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Join Lee Brimelow in this project-style course that teaches how to build a Flash-based game with Flash Builder 4.6, Flash Player 11, and the Starling framework. Starling, a pure ActionScript 3.0 library for advanced graphics, extends Flash Player 11's support for the modern GPU (graphic processing unit) to enable visual presentations and games in the browser or as a mobile app.
Starting with installation and configuration of Starling and creation of a Flash Builder project, the course shows how to prepare and import graphical assets, create MovieClip classes from sprite sheets, manage various gaming objects, detect collisions, and add both particle and sound effects. The finished game can be deployed to any browser or mobile device that integrates Flash Player 11, which was released in September 2011.
So in the last two movies we created our Bullet class and our BulletManager class which helps to keep track of all those bullets. Well we are going to do a very similar thing for our alien. We are first going to create an Alien class and then an AlienManager class. So I'm going to go to my Objects package, right-click, and say New > ActionScript Class and I'm going to call it Alien. Now for a Superclass, we don't want Sprite, we want MovieClip now, because again this actually contains an animation within itself and make sure you choose Starling.display.MovieClip.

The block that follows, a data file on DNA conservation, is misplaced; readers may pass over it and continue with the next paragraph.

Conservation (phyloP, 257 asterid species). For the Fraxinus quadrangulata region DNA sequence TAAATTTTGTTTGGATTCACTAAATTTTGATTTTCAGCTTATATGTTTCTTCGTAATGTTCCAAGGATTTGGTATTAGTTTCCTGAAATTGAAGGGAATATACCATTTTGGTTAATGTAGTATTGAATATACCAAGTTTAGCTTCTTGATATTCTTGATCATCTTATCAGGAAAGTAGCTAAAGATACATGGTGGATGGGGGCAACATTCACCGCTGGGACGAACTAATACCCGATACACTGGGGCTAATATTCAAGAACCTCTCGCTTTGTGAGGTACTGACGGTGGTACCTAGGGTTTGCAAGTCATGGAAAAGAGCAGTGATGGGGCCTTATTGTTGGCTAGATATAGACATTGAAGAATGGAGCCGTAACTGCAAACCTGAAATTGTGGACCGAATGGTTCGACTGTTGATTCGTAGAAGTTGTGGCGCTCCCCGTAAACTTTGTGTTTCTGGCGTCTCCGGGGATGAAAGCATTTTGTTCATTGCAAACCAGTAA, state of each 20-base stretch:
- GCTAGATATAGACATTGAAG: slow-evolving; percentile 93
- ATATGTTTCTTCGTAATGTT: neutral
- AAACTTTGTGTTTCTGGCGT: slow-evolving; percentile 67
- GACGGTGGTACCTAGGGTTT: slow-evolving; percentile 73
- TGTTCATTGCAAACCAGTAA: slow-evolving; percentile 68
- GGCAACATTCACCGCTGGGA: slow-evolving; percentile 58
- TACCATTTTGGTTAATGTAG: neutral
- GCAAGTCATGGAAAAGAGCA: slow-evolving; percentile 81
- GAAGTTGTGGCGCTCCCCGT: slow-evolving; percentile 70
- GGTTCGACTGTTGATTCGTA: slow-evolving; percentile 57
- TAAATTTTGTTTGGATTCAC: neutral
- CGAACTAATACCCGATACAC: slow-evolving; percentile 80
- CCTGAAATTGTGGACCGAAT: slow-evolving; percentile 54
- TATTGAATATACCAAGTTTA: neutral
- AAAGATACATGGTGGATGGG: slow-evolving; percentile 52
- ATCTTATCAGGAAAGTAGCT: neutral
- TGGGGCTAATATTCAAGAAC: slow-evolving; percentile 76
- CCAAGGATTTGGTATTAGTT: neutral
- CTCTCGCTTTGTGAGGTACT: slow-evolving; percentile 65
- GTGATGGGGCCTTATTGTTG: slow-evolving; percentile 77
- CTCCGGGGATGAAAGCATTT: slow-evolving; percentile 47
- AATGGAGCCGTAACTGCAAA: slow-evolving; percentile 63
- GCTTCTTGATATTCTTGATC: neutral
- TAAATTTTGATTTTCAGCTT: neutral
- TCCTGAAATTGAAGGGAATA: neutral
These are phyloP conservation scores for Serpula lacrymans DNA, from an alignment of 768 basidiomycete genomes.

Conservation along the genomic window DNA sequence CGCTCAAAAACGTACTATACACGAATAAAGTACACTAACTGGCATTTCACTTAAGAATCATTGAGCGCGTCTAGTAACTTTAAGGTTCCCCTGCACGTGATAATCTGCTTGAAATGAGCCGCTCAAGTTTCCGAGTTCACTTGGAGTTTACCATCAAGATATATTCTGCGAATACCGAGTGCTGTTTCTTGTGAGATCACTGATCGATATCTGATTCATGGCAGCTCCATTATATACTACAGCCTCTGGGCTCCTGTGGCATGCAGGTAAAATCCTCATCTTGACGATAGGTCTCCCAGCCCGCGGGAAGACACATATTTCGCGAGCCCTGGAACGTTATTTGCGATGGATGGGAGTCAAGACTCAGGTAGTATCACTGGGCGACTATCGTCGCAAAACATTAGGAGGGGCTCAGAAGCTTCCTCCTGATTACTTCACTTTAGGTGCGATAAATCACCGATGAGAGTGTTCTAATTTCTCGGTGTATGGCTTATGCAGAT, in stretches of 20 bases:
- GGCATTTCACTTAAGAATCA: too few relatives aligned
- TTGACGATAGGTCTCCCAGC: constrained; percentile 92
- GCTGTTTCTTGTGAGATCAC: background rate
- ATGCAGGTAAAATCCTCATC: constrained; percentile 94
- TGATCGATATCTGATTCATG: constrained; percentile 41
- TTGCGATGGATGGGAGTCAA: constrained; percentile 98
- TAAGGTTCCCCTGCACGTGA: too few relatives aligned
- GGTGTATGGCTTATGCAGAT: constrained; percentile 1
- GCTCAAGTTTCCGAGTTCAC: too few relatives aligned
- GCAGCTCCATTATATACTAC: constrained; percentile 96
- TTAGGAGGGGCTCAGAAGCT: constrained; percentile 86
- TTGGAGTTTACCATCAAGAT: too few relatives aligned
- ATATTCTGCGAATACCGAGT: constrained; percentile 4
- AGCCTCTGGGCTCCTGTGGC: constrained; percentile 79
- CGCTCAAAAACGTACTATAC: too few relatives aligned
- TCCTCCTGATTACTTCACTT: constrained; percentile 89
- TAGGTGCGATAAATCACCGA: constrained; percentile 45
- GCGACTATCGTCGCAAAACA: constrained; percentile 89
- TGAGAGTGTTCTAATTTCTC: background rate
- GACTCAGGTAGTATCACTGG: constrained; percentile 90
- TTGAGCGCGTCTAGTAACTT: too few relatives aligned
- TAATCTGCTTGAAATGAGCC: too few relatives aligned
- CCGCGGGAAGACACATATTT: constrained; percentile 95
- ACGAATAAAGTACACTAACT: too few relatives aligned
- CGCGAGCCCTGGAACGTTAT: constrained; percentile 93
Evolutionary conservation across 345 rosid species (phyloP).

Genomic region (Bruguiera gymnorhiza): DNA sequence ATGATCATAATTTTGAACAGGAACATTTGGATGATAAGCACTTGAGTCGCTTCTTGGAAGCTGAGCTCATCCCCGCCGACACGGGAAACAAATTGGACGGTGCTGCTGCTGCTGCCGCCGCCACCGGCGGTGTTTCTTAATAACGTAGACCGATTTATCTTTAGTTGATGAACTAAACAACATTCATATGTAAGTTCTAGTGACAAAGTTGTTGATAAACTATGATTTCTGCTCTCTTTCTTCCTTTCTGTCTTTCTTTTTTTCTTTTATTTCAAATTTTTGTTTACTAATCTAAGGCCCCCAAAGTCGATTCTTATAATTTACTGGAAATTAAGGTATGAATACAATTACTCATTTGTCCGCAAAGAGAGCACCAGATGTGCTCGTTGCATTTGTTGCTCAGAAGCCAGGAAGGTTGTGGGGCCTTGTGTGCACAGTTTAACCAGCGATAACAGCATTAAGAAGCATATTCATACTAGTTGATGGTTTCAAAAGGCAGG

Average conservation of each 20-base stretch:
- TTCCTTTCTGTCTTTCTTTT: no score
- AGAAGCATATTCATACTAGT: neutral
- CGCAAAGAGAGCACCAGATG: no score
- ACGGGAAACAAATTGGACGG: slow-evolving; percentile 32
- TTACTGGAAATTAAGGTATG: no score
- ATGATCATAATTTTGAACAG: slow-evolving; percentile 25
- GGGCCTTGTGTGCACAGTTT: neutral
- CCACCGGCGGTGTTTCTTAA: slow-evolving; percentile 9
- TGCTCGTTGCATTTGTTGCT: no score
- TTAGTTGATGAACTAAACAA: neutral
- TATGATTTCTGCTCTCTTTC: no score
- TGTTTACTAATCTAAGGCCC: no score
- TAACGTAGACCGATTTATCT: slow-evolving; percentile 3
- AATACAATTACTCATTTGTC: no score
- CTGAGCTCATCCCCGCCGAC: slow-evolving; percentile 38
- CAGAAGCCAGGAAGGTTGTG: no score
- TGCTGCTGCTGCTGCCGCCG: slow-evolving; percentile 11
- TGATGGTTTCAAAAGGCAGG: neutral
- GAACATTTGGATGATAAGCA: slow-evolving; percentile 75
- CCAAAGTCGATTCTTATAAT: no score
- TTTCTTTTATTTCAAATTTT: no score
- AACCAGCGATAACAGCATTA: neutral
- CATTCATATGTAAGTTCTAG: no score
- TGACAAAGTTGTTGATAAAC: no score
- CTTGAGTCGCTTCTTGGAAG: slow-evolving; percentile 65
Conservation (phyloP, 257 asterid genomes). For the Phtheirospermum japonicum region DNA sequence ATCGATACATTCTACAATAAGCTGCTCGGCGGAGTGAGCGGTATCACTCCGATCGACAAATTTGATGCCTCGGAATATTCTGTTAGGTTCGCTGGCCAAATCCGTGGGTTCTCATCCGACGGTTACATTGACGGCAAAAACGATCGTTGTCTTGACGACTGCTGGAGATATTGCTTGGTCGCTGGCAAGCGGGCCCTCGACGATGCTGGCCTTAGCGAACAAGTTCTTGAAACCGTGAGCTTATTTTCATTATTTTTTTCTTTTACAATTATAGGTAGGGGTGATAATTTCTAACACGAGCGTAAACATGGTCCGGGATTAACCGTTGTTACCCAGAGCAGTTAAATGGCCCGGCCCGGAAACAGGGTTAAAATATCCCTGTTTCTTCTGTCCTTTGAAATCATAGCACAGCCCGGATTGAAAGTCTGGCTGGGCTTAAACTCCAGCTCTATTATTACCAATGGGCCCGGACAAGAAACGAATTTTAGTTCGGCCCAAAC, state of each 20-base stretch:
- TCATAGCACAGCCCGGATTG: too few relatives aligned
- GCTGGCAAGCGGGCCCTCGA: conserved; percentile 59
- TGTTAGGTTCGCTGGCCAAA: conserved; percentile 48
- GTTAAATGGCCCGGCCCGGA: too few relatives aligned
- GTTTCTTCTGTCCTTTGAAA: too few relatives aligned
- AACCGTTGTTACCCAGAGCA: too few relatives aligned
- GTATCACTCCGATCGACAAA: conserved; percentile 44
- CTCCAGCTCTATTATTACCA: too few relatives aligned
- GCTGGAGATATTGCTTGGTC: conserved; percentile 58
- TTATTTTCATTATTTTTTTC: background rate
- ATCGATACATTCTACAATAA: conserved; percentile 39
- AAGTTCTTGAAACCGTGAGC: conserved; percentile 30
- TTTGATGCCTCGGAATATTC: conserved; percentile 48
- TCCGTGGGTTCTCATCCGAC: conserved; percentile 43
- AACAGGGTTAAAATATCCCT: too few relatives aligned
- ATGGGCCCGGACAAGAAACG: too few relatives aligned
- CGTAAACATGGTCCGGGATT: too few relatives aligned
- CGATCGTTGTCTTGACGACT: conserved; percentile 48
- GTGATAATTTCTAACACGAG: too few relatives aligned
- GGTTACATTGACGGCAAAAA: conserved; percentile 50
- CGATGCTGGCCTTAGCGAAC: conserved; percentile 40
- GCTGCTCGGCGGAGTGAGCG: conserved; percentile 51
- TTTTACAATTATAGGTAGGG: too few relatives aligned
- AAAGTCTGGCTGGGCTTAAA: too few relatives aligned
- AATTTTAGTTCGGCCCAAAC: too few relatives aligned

Now you'll see that it expects two arguments to the constructor. First is a Vector of Texture objects, which we are going to get out of our Texture Atlas, and then a frames per second so this can actually have an independent frame rate different from the frame rate of our main game. So I'm going to remove these arguments from the constructor and we are going to send them into the super constructor. So first we need to get those textures out of our Texture Atlas. So I'm going to say Assets, and make sure we import that, .ta.getTextures.
We've been using getTexture when you need to get a single one. If you need to get multiple, you use getTextures and then we pass in our root name which is alien, and if you forgot what that name is, you can always look at the Texture Atlas XML file. Then we are going to pass in 12 for the frame rate. Now much like our other objects, we want to set the pivot point of this movie clip directly in the center. So I'm going to set pivotX = width * 0.5 and then we are going to do the same thing for pivotY and this will be height * 0.5 like that.
So that's all we need to do for the alien. Again, similar to the bullet. The difference is that it's not just a static sprite that we are creating here, this is an animated object and that's why we use MovieClip instead of Sprite.
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